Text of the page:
Aravinda can't say what exactly Anushka's choice on racing would be, given the chance, but he knows he can convince her and win the confidence, something which he managed successfully as early as at the age of 13.
It was a moment of gloom, when I heard of the death of my brother Rizwi Zain, the national swimming instructor of Sri Lanka.
It is difficult to imagine or believe. His untimely death is a tremendous loss, especially when there is a dearth of instructors of his calibre in the country.
He had an illustrious career as a swimming instructor spanning almost 30 years. Rizwi is no more but his memory will linger in the hearts of those whom he served for sometime to come.
He was one of the few who had the courage to call a spade a spade and did not yield to unreasonable demands and vehemently disliked doing anything improper. His behaviour was not designed to propel him to great heights, even though he did achieve them which he richly deserved. People seek high office because it adorns them but in the case of Rizwi he adorned the high offices. What he earned was not mansions but the reputation and admiration of all those who worked with him. His honesty and integrity have been beyond question.
- Dolly Ahamadeen
Our Lady of Victories walk
The annual walk of the Our Lady of Victories Convent, Moratuwa will take place on May 22. The event organised by the school development society will commence from the school premises at 8 a.m.
All funds raised through the walk will be in aid of the school gymnasium project. Past and present pupils, teachers, parents and well-wishers are expected to participate in the walk.
For further details contact the Principal Rev. Sr. Chamaline Perera (649340/645445) or Secretary Mrs. Nilamani de Mel (645956).
Union Assurance will be sponsoring the Mercantile six-a-side Cricket Tournament for the 5th consecutive year on May 8 and 9. This was earlier postponed due to bad weather conditions experienced.
AFC Licence Course
The first Asian Football Congress "C'' Licence Course will be held from May 2 to 15 at the Sports Ministry Auditorium, Reid Avenue, Colombo 7.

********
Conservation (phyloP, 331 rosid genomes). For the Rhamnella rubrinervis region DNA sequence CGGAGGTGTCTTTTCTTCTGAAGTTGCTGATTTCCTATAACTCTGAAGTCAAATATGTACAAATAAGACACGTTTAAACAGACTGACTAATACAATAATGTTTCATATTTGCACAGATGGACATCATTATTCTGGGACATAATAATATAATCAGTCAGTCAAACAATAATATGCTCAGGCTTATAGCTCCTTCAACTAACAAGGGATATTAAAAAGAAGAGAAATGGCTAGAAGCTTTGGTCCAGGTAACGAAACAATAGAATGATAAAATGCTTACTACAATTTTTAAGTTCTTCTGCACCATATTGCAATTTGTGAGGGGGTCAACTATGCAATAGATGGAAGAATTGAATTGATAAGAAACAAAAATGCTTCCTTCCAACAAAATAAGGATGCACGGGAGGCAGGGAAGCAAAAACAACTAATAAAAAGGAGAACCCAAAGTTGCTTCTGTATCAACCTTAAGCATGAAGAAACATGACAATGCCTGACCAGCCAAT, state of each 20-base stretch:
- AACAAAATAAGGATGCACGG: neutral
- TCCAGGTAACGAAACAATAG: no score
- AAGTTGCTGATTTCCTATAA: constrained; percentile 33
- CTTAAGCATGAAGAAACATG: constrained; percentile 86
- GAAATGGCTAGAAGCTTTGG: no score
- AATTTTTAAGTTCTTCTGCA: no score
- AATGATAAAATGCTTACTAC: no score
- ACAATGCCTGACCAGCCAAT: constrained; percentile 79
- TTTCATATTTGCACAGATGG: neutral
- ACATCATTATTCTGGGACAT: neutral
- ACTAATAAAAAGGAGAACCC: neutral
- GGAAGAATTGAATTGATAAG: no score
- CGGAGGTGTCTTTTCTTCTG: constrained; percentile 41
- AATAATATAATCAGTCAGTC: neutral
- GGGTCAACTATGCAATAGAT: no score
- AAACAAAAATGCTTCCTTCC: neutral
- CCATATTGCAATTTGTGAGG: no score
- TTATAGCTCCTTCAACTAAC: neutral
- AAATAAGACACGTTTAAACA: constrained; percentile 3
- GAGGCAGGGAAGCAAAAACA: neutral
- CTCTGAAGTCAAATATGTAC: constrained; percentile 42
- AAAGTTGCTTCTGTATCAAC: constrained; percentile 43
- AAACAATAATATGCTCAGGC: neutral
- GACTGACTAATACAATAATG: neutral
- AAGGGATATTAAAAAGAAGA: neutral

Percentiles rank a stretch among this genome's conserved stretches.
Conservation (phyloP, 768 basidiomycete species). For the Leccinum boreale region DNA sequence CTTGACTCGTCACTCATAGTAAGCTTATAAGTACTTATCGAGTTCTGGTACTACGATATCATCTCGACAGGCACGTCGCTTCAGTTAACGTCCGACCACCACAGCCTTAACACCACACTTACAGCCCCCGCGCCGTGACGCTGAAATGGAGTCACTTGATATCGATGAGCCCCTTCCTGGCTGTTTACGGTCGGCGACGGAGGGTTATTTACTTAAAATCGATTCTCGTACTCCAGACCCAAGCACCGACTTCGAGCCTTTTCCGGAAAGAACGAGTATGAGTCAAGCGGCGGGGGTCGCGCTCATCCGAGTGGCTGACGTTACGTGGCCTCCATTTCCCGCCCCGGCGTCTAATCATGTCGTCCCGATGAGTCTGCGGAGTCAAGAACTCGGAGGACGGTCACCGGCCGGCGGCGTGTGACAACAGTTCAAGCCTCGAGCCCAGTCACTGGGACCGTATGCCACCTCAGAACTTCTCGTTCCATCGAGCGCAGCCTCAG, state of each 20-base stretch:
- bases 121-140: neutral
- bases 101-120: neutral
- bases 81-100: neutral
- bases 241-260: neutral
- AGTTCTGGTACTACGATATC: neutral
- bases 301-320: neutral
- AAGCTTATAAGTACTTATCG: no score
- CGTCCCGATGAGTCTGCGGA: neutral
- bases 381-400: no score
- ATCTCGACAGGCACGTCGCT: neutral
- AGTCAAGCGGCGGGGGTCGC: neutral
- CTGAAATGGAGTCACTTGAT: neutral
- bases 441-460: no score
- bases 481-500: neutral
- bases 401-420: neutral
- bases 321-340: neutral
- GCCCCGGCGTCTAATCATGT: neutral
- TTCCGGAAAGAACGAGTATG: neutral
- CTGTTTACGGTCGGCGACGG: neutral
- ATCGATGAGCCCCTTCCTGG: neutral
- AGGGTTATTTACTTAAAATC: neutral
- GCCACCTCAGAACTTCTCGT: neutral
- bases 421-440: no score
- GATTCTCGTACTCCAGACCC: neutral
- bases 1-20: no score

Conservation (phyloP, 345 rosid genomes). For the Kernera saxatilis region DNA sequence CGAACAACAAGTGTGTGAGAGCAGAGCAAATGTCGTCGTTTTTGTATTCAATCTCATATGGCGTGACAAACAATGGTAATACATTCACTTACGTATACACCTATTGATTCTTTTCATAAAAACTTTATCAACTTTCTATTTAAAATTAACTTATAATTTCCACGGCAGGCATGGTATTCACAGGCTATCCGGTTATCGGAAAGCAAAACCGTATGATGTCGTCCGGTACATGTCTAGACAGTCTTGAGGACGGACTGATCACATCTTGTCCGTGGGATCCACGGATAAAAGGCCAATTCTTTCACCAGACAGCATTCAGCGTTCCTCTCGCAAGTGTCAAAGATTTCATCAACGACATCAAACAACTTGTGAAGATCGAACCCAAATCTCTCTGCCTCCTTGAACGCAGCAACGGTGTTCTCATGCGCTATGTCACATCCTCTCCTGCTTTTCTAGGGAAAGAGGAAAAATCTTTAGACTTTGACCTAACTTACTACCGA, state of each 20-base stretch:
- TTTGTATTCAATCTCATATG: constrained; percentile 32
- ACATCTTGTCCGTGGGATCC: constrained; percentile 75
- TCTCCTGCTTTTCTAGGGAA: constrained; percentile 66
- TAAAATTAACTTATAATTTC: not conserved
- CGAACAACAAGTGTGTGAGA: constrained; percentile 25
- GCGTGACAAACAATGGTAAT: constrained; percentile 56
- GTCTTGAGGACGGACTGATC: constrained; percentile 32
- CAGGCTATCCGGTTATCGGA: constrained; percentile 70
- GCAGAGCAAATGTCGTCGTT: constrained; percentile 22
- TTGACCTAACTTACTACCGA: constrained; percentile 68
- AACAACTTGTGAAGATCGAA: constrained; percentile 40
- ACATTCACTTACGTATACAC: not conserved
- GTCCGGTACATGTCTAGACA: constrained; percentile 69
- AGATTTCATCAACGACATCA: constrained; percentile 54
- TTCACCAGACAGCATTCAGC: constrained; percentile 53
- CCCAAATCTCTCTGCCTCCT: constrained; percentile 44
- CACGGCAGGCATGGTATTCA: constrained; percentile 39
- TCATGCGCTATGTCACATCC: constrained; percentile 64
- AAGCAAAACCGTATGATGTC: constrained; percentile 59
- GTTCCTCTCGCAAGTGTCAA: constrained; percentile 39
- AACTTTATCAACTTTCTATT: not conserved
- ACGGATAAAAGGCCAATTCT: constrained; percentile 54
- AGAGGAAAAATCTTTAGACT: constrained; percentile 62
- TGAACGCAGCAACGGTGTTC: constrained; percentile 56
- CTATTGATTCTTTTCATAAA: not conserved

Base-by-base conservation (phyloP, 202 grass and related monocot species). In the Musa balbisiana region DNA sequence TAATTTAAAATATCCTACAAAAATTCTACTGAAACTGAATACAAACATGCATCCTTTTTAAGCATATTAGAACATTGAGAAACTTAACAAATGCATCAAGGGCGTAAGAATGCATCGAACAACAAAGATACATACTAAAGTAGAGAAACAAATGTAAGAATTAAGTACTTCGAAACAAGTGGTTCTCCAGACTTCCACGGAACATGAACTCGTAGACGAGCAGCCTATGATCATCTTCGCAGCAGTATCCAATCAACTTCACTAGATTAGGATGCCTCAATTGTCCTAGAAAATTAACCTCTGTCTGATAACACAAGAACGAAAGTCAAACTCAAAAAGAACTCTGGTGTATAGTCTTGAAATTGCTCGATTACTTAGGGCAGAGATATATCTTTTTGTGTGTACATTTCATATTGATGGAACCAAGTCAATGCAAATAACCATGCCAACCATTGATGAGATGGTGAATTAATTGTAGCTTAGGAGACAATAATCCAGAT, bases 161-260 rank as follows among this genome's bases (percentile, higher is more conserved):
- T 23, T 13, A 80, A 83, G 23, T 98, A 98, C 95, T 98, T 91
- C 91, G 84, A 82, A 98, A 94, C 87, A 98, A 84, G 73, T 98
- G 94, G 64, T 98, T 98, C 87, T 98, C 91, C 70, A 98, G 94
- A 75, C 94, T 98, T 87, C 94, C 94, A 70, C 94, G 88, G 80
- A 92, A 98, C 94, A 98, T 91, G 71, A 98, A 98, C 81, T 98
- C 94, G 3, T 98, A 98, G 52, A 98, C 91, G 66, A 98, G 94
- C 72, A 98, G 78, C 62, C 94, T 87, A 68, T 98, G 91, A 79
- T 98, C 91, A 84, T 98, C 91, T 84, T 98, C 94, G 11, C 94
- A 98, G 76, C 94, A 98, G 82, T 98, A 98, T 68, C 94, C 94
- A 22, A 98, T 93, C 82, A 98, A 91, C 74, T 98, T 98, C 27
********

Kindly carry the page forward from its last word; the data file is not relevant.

Mr. Ichiro Fujita AFC Instructor of the Japanese Football Association will be the Course Director.
Following are the selected candidates to follow the course: D.G.N. Madurawela, K.M. Sampath Perera, I.P. Jayatilleke, M.S.M. Faiz, M. Farook, H.M. Dammika Wasantha, H.J.N. Peiris, S.K. Nanayakkara, U.L. Thusara Sampath, M.B. Farook, S.D.J.Silva, K.B. Hector Silva, N.P. Nandasiri Perera, P.G.P. Peiris, R.T. Alponso, Lt. S. Pathmanadan, M.I.M. Ameer Ali, M.R. Ahamed Anwer, C.P. Wanigasuriya, C.A. Purasotham, T.R. Dole and J.G.C. Wickremasinghe.
Mr. V. Manilal Fernando President of the Football Federation of Sri Lanka will declare open the Course on May 2 at 10.00 a.m.
Golf Monthly Medal
The Connaissance de Ceylan Group of Companies will be sponsoring the Golf Monthly Medal tournament on May 8, 1999 for the 4th successive year.
S-Lon Tour De Ratnapura
The S-Lon Tour De Ratnapura will take place on May 16 in Ratnapura. The event is sponsored by S-Lon Lanka (Private) Ltd., for the third successive year and will be conducted by the District Cycling Association of Ratnapura.
This will be an open event only for racing machines. The winner will be awarded the S-Lon Challenge trophy, while cash prizes will be awarded to the winners to the value of rupees seventy thousand, from the 1st to the 20th, along with certificates.
Route: Starting opposite Town Hall Ratnapura, proceeding to Avissawella - turning-back from Avissawella - back on the same route via-Ratnapura - Pelmadulla - Balangoda - turning from Balangoda - Clock Tower - back on the same route to Ratnapura - covering 112 miles. This route is covered with hills, downs, flat on which the rider could show his skill and ability.
Entries: All entries have been sent individually to all racing cyclists, including Clubs and Forces. All competitors should report to the District Cycling Association, Ratnapura Office, No.26 1/1, Church Road, Ratnapura on the previous day, the 15.05.99, for registration and to obtain their numbers. No Registration or, issuing of numbers will be done on the race day, 16.05.99.
Start: At 07.30. a.m. - Opposite Town Hall - Ratnapura 16.05.99.
Hewage as NCC President
Leslie Hewage was elected President of Nondescripts Cricket Club (NCC) at its annual general meeting.
Following are the others elected to hold office for the ensuing year.
Patron - Vernon Prins; Vice Patrons - Harold De Andrado, Roy Abeysekara, Carl Obeysekera; President - Leslie Hewage; Vice Presidents - Ranjith Fernando, Nimal Ranchigoda, Elmo P.J. De Silva; Secretary - Lionel Gunasekera; Asst. Secretary - Kumar Fernando; Treasurer - Chamath Kulasinghe; Asst. Treasurer - Rohan Fernando; Bar Secretary - Marlon Ranasinghe; Asst. Bar Secretary - Lal Gunadasa; Pavilion Secretary - Paul Fonseka; Ground Secretary - Asoka De Silva; Cricket Secretary - D. Tillekeratne; Tennis Secretary - Ransiri Mendis; Billiards Secretary - Ranjan Paiva; Hockey Secretary - Fazil Dole; Committee Members - Chanaka De Silva, John Rajapakse, Sam De Silva.